“The tarot we know today is a direct descendant of the Italian card game of tarocchi. Some of the oldest known Italian tarot decks, the Visconti-Sforza decks, were commissioned by the duke of Milan for various auspicious occasions in his family’s life. An early set was populated with deities from Greek mythology, but later decks evolved to depict archetypes from Roman antiquity and medieval court life. A surviving Visconti deck from c. 1450-80 consists of four suits of fourteen cards (minor arcana cards) and twenty-two trump cards (major arcana cards), which squares with the seventy-eight-card tarot decks that are in use today.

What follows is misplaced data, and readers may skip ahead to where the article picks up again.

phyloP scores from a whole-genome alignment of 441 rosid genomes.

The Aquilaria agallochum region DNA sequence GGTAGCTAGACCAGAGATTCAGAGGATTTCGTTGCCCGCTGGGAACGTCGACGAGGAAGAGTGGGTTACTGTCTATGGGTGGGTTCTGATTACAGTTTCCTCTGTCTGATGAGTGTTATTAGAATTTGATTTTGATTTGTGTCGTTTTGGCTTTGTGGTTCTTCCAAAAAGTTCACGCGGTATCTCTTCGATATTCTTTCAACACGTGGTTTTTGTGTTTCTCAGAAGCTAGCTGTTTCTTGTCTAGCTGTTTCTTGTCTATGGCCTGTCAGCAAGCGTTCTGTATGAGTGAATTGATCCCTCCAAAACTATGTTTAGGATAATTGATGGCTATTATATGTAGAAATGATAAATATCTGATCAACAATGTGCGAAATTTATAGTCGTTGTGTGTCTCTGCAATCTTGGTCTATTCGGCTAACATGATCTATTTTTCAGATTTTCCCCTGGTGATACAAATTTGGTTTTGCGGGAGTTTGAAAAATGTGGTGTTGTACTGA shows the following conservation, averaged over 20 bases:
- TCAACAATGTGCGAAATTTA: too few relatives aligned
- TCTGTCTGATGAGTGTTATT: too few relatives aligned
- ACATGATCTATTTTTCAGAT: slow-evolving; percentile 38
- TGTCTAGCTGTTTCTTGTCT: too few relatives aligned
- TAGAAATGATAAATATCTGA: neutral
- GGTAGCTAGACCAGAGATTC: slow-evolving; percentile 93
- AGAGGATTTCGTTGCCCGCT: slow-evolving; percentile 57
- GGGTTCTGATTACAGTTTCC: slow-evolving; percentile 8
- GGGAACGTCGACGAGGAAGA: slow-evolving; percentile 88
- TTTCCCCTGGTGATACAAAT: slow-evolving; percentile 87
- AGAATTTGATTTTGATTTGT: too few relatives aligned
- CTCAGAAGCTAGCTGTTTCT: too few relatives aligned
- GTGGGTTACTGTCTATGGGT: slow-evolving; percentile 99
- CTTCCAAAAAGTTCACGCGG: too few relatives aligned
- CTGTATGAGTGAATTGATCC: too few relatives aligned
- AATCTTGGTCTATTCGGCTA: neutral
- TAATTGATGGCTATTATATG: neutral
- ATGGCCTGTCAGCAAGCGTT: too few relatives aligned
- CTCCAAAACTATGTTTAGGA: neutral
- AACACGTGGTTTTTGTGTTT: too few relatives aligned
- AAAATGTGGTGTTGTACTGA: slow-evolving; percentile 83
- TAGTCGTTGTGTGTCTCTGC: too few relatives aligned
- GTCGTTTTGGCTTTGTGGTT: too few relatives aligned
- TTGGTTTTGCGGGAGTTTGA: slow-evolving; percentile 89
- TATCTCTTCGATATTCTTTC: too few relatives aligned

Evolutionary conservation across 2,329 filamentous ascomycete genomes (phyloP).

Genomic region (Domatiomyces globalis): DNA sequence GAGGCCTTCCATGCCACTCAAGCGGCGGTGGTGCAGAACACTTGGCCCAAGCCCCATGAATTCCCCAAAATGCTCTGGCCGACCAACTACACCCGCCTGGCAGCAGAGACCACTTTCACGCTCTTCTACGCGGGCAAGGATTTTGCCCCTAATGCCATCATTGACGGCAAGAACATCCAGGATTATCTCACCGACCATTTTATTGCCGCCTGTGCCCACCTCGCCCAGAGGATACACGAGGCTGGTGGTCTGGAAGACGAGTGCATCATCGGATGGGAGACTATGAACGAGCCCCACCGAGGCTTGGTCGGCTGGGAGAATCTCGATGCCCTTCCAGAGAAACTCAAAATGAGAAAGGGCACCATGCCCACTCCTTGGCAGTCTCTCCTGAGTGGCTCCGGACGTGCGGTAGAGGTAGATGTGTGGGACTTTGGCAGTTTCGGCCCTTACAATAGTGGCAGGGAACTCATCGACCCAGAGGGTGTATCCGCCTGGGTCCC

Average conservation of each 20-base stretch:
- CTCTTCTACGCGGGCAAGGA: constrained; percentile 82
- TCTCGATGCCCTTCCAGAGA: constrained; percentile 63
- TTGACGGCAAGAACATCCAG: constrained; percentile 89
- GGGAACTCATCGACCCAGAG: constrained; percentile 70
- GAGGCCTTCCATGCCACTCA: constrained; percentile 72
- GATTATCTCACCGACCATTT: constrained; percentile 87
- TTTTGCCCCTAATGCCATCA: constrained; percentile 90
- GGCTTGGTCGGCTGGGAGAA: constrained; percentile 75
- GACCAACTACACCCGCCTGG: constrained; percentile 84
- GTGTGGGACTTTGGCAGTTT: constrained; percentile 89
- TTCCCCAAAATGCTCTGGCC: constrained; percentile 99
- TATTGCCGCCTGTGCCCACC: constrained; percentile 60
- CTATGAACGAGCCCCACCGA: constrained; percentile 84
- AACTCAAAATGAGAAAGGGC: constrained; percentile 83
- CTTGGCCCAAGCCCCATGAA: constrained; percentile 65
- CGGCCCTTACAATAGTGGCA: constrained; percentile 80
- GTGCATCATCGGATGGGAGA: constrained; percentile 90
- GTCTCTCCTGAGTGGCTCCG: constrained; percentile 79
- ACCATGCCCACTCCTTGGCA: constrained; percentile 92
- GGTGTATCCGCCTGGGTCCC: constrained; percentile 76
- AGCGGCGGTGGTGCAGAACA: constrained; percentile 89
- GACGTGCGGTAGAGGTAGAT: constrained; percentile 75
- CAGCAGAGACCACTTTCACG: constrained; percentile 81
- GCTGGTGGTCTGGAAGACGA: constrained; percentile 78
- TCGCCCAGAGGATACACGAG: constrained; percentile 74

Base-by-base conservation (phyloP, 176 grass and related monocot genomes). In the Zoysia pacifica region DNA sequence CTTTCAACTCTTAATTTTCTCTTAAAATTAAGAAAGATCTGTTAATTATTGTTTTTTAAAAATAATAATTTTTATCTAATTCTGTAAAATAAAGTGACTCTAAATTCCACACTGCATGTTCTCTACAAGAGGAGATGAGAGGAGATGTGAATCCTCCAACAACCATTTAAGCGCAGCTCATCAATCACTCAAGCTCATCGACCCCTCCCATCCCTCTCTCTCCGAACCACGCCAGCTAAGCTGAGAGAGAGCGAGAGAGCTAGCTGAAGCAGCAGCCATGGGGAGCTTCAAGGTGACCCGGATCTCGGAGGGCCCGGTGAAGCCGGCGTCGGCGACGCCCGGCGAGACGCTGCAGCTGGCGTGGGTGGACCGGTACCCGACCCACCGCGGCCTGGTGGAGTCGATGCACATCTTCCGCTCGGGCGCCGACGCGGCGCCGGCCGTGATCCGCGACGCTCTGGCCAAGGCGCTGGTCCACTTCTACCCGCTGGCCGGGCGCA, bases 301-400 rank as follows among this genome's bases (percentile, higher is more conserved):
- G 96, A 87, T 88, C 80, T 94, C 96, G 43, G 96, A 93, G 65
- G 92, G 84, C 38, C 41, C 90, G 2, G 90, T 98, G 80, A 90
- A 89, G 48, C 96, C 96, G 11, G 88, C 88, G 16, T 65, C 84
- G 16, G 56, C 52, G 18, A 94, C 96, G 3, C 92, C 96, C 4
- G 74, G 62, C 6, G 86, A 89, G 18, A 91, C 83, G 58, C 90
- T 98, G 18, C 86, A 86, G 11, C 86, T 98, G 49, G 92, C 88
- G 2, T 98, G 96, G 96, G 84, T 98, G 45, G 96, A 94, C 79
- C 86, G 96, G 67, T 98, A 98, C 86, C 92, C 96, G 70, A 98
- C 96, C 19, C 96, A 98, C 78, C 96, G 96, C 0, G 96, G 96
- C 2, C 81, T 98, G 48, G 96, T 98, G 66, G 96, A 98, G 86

The tarot continued to change centuries after its inception, sometimes for political reasons. Fazioli impressed upon me that the Inquisition’s growing disdain for divination – particularly in nearby Bologna, which birthed its own tarot deck—led to the temporary removal of certain cards: those with powerful women like the Empress and the High priestess, along with the Emperor and the Pope cards. They were the likeliest to ruffle the feathers of those in power.
-Witch Hunt: A Traveler’s Guide to the Power and Persecution of the Witch.